Although IgG4 has lent its name to the disease, the serum levels of this antibody are not elevated in all of the patients in whom the condition has been diagnosed by biopsy. According to the inclusion criteria employed in the study, the sensitivity of serum IgG4 ranges between 50% and 90%, with a highly variable specificity that can be as low as 60%.27,28 An elevated IgG4 level can be found in a number of respiratory disorders (bronchiectasis, asthma, chronic sinusitis, sarcoidosis), biliary diseases (primary sclerosing cholangitis, cholangiocarcinoma, lithiasis), chronic pancreatitis of other etiologies and cirrhosis. Among the autoimmune diseases, Sjögren's syndrome, systemic lupus erythematosus, rheumatoid arthritis, inflammatory myopathies and vasculitides may also be associated with a high serum concentration of this immunoglobulin.26,29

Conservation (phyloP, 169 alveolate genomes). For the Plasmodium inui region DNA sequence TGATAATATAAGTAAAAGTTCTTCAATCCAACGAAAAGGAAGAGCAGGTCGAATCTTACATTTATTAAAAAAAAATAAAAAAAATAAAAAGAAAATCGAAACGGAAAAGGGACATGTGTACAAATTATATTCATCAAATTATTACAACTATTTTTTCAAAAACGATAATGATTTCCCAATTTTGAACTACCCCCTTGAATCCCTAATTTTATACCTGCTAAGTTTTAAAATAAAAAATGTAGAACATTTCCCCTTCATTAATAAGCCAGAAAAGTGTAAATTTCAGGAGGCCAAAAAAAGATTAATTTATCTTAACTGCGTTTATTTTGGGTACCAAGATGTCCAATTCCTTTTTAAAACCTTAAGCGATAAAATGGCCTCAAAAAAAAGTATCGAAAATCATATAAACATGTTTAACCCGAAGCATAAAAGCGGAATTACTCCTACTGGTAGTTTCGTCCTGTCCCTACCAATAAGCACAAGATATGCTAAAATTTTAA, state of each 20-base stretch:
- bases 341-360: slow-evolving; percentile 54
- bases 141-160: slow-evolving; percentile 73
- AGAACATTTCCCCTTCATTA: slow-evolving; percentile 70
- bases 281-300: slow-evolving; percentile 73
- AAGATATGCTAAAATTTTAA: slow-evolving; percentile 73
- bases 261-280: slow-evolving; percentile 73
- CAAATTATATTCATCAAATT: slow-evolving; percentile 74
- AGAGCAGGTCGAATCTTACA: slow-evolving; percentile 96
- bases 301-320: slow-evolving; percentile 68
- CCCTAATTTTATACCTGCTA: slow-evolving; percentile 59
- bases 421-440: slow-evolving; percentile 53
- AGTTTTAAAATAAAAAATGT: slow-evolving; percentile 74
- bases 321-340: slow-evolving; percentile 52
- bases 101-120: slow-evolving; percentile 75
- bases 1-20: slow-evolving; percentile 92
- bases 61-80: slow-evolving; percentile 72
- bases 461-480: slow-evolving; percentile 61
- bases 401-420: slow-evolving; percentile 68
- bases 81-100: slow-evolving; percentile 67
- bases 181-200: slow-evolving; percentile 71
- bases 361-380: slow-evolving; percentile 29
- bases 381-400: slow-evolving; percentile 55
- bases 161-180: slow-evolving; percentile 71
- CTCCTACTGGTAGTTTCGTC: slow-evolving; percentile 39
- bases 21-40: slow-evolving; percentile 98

There is no internationally accepted criteria for the diagnosis of IgG4-RD. Japan has taken the lead in research and information about the disease, generating at least 2 groups of diagnostic criteria (Table 2). On the other hand, it may be the sum of the clinical criteria, as well as the histopathology and serology, that defines the probability that a given patient has the disease, which can be confirmed when all 3 are met and ruled out in their absence30 (Fig. 2). Clinicians should let themselves be guided by the reported clinical signs, radiological evidence of fibrosis, enlargement of organs or lymphadenopathy, elevated serum IgG4 levels in the absence of some other explanation and the characteristic pathological findings in conventional and immunohistochemical staining. The means should always be sought to perform the biopsy in such a way as to rule out differential diagnoses.31 As was mentioned above, it is much easier to encounter a multiorgan disease than conditions involving a single organ. Therefore, the study should be systematic and guided by the clinical signs and laboratory tests.